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White House is not contact tracing Rose Garden event and rejected CDC offer to track down those exposed to Trump: Reports

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As President Trump battles COVID-19, some said the White House is not doing enough to trace those who might have come in contact with him or been otherwise exposed to the virus at the White House.



Donald Trump in a suit standing in front of a building


© Provided by Washington Examiner


At least eight people might have been infected at a Sept. 26 Rose Garden event to celebrate the nomination of Judge Amy Coney Barrett to the Supreme Court. Despite this, the president’s team decided not to trace the contacts of the staff members and guests who attended the event, the New York Times reported on Monday, citing the account of a senior White House official.

Instead, reports indicated the White House has chosen only to follow Centers for Disease Control and Prevention guidelines, which specify that contact tracing efforts should be pursued for those who had “close contact” to someone with COVID-19 within two days of their diagnosis.

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Do-It-Yourselfers Will Continue to Fuel Home Improvement Market Post-Pandemic, Reports NPD

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The popularity of do-it-yourself (DIY) home improvement projects in the U.S. during the pandemic is a trend that will continue with more than 40% of consumers indicating having post-pandemic DIY home improvement plans. According to new insight on the home improvement market from The NPD Group’s Checkout information, approximately one in ten consumers have taken on home projects they would have hired professional services for pre-pandemic, including cleaning, landscaping, maintenance, repairs, and even remodeling.

PORT WASHINGTON, N.Y., Sept. 28, 2020 /PRNewswire-PRWeb/ — The popularity of do-it-yourself (DIY) home improvement projects in the U.S. during the pandemic is a trend that will continue with more than 40% of consumers indicating having post-pandemic DIY home improvement plans. According to new insight on the home improvement market from The NPD Group’s Checkout information, approximately one in ten consumers have taken on home projects they would have hired professional services for pre-pandemic, including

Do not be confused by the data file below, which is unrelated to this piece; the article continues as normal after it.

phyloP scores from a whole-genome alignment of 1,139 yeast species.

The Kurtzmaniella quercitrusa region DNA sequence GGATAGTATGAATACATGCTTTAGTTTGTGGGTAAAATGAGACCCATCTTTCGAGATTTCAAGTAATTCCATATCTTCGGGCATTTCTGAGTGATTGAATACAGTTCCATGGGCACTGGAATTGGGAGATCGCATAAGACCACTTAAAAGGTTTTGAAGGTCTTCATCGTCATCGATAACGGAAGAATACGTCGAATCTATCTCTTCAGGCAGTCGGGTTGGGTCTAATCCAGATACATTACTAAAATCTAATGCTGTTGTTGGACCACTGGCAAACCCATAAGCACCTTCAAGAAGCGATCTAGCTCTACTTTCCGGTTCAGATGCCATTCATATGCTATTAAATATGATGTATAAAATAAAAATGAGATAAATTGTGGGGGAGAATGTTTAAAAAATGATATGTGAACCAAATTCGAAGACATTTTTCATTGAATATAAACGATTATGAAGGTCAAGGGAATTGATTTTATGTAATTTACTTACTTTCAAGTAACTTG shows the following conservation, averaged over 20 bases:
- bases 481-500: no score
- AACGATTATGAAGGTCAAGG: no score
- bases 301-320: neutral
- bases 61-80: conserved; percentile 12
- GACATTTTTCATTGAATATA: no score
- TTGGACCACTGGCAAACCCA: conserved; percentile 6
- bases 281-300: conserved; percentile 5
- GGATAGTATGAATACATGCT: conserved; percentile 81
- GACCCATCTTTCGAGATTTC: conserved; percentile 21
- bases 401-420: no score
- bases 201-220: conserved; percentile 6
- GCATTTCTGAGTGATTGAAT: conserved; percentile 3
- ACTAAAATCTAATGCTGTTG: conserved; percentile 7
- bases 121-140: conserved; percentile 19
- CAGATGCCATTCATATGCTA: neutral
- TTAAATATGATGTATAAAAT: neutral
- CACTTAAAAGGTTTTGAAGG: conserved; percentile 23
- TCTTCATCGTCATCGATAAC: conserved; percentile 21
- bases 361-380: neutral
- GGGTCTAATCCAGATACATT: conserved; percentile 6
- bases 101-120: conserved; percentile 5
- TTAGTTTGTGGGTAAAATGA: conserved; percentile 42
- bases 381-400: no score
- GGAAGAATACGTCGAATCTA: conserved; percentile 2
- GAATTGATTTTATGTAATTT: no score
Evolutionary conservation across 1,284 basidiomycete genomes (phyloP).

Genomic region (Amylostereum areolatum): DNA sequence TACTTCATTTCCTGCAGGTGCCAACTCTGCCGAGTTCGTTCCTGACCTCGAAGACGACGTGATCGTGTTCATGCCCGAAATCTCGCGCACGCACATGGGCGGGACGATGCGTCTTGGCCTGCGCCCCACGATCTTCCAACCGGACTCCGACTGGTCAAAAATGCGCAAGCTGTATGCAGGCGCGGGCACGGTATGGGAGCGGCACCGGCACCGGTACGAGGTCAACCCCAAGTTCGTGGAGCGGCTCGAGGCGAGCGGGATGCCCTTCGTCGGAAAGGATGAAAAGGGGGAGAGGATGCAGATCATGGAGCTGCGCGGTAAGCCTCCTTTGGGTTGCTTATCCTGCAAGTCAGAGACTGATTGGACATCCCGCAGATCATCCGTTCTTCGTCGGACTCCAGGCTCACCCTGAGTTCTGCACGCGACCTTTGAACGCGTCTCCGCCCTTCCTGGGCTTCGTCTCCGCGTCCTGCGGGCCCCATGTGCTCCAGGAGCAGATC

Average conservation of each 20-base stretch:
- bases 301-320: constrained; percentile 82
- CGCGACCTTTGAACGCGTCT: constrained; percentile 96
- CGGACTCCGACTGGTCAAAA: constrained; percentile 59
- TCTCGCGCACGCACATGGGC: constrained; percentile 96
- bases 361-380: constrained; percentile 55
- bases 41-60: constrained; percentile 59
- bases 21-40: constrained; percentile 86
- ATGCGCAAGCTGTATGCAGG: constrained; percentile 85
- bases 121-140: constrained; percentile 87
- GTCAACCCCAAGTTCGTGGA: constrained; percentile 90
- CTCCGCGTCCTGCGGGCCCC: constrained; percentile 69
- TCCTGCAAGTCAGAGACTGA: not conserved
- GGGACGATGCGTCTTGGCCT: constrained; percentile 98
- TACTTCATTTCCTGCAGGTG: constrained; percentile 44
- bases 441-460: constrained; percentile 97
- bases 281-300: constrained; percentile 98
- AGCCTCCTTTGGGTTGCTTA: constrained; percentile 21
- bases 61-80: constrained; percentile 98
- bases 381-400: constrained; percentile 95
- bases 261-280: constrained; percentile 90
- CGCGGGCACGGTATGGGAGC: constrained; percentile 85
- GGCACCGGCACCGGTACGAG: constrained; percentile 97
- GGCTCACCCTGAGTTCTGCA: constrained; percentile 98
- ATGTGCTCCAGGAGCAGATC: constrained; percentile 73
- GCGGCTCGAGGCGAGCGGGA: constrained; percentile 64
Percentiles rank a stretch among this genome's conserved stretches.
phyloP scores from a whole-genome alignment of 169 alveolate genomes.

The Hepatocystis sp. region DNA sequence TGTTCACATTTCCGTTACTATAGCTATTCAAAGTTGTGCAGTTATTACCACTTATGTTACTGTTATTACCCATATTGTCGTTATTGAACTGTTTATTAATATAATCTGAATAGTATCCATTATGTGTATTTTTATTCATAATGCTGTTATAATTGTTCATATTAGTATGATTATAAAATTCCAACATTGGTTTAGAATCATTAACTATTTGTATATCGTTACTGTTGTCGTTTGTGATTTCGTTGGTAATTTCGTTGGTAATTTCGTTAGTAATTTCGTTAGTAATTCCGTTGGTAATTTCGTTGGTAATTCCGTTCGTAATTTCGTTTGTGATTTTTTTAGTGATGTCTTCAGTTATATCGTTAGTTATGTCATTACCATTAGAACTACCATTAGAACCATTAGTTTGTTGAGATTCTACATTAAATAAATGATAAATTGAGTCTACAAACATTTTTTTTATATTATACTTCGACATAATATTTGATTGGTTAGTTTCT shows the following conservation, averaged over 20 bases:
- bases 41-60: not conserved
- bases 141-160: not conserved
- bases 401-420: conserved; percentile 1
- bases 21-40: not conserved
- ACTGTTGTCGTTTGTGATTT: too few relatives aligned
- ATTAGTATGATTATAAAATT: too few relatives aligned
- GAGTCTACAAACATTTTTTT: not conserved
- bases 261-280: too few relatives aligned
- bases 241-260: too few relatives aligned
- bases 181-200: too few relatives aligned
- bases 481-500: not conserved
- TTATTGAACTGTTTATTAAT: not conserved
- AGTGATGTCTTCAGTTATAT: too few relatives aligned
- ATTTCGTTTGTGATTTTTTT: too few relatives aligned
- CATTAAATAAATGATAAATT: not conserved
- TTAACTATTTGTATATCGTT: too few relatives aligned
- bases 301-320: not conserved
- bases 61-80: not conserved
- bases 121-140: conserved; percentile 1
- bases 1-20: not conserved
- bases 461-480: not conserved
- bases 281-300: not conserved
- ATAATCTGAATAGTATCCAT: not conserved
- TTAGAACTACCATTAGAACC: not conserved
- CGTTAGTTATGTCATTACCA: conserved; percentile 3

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Best Bathroom Exhaust Fans 2020: Reviews & Consumer Reports

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Are things look not-too-good in your bathroom space? There’s a foul damp odor lingering on the walls. The tiles look dirty and sticky and a fog which never really goes away. These are signs you need a bathroom exhaust fan right away.

Best Bathroom Exhaust Fans 2020: Reviews & Consumer Reports
Best Bathroom Exhaust Fans 2020: Reviews & Consumer Reports

They clear your air from mildew, mold, and bacteria. Easy to mount, quiet, and smooth. A bathroom exhaust fan is no longer an inconvenience. Whether you have a small or big bathroom, it would keep the place neat and hygienic. All this at an affordable price with hassle-free maintenance.

Best Bathroom Exhaust Fan Reviews 2020:

1. Broan-NuTone 678 Ventilation Fan

Who doesn’t need a light in their bathroom? This is especially true when you need a light that’s the dimmer one. The kind you can switch on in the middle of the night without blinding your vision. The

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The Aging-in-Place Bathroom – Consumer Reports

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 M ost people want to stay in their homes as long as possible. Trouble is, their homes may not be aging as well as they are. Take the bathroom. Because of its hard and slippery surfaces, almost 235,000 people visit the emergency room each year with injuries suffered while bathing, showering, or using the facilities. Despite that, many homeowners resist even small changes that would make the room safer because they fear their beautiful bathroom will end up looking institutional. (Check out these 5 steps to a safer bathroom.)

But that’s now changing. The very things that make your bathroom safer and easier to navigate—large, walk-in showers; higher toilets; natural lighting—are also some of the latest design trends. It’s like hiding vegetables in the meal of a finicky eater. You can conceal safety upgrades with sleek design, clever innovations­—and a few euphemisms.

“Grab bars were a real deal breaker,” says

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